Instant Karma – A Large Format Resurrected
August 29, 2012
Author: Greg Andruszczenko
“Polaroid introduced the 8×10 film in 1973, making high-resolution large format instant photography possible for the first time. The unique size and characteristics of the 8×10 film soon captured the attention of photographers as an artistic medium. During the 1980s it was frequently used for landscape, fine art or advertising photography, scientific applications as well as high quality proofs. Just like all other types of Polaroid film, it was discontinued in the 21st century.”
From the 22 AUGUST 2012 Impossible Project Press release
Polaroid introduced the 8 × 10 format in the year of my birth. When I was 10 my father gave me an original Polaroid 100 Land camera — leather strap and all — which I still use. From the first peel, I was hooked. To this day, the magic of having a portable darkroom in hand has never faded, and every fresh film peel is a thing of wonder. I still shoot dead stock Polaroid film that I’ve squirreled away, and have wholeheartedly embraced the Impossible movement.
A quick background: Polaroid ceased producing film a few years ago, with the last packs date-stamped to be safe until late 2009. This included both integral packs (like the SX70 and 600 film formats) as well as the Pack Film instant peel-apart format. Through the 2000s, Polaroid went through ownership and brand issues and chose to move away from analog film altogether, severing its ties with chemical suppliers. Polaroid headed instead into the business of EOM-ing, and re-branded other companies’ electronic products. Returning briefly to the path of instant photography, Polaroid recently issued an instant camera, the PIC 300 – though Polaroid had stopped producing instant cameras and film for some years. The Polaroid PIC 300 was simply a rebranded Fuji Instant Film product. It’s been sad for us Polaroid purists who believed that Dr. Edwin Land’s vision of an instant camera for all would be timeless.
Enter instant film savior Florian Kaps, and his small team of pure analog enthusiasts who branded themselves and their product “The Impossible Project.” The Impossible Project was started under the guidance of the former Lomo revivalist, and built around a small circle of former Polaroid employees. Their sole mission was to rescue instant photography (as we know it Polaroid-style), by remaking the integral film from scratch without the benefit of a formula or a regular chemical supply chain. The vision came together at a rented former Polaroid factory in Enschede, Netherlands, using aging equipment and under a strict time and budget, driven by silver foxes with a passion for the instant tangible, rather than the instant intangible digital.
With the Impossible films, I have encountered both the sheer joy of the first instant image appearing under your gaze, as well as the sheer panic of watching early batches of Impossible film deteriorate in front of my eyes just as quickly as they appeared. The integral films created by Impossible have since matured, with a fairly stable range of color and black and white integral films available for the SX70 and Spectra formats. For the time being, this has solved the problem of instant film for the square and rectangle format.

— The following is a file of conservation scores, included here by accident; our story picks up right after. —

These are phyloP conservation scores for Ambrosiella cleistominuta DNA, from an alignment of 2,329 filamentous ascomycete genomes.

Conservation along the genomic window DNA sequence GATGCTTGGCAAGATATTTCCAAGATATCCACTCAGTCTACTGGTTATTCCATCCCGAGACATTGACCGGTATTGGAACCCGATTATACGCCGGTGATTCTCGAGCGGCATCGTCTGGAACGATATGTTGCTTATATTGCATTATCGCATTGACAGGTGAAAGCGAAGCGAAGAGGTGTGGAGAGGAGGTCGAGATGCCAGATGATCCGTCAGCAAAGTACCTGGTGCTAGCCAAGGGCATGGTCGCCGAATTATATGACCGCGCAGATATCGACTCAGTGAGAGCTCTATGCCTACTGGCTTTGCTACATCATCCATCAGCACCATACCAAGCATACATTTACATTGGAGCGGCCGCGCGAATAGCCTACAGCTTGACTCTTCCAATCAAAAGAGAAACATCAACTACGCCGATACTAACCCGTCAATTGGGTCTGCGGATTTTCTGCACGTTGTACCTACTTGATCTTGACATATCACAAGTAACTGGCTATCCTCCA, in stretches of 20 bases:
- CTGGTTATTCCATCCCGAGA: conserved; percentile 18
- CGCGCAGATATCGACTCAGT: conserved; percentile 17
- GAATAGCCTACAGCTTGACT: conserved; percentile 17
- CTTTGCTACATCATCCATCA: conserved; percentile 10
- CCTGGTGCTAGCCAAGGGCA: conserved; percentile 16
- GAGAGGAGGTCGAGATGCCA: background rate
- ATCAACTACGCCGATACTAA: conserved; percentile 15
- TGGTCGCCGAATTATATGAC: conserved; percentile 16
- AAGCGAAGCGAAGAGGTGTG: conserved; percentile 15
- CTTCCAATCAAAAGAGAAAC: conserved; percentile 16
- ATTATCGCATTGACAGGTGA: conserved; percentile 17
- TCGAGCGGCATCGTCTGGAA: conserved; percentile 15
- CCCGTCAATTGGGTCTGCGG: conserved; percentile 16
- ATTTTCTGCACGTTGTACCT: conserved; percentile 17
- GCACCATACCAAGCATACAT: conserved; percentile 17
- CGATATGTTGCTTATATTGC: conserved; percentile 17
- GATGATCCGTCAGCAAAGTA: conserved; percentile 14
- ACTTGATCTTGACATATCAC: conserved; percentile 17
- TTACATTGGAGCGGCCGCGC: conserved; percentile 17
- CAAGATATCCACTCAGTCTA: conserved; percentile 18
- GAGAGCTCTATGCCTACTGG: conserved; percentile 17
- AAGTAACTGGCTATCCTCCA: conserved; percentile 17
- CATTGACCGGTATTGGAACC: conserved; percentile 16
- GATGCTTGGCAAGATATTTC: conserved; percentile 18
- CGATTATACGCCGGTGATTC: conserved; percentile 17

The fate of the peel-apart format
In 2011, Fuji announced that they too would cease production of the last available large format peel-apart films, including the standard 4×5 and 8×10 formats, leaving for the time being only my favored format: the 100 size Land film packs. This is also slated for elimination from Fuji’s production run. It has left me searching the Internet and my hidden away stock for crisp black and white peel-apart film.
So it was a pleasant surprise when Impossible Project announced earlier this week that they were going to jump in and again revitalize an area of the instant market left to die – the 8 × 10. Impossible have issued samples of the film named PQ 8×10, and thankfully it looks much better than the first runs of their integral packs a few years back. The film was officially unveiled on August 24th at Impossible project spaces in New York, Paris, Vienna and Tokyo, and will be on sale August 30 on The Impossible Project’s website, as well as Impossible Project Space and selected worldwide partner stores and dealers. One pack contains 10 photos and costs EUR 169 / 189 USD.
Appealing largely to the artist and hobby user, the Impossible Project shows no signs of slowing down its support of the passionate analog image creator and an increasingly aware audience. I fully encourage you too to support Impossible’s vision of “Keeping variety, tangibility and creativity alive, (preventing) millions of perfectly functioning Polaroid cameras from becoming obsolete and thus (changing) the world of photography.”
So dig out your 8×10 Polaroid holders, strap on your large format camera and dark hoods, and have your Sherpa help carry your tripods and gear, as you enter, or re-enter the world of large scale instant photography, brought to you by the alchemists of light at the Impossible Project.
See some of Greg Andruszczenko’s Polaroid work on his flickr page.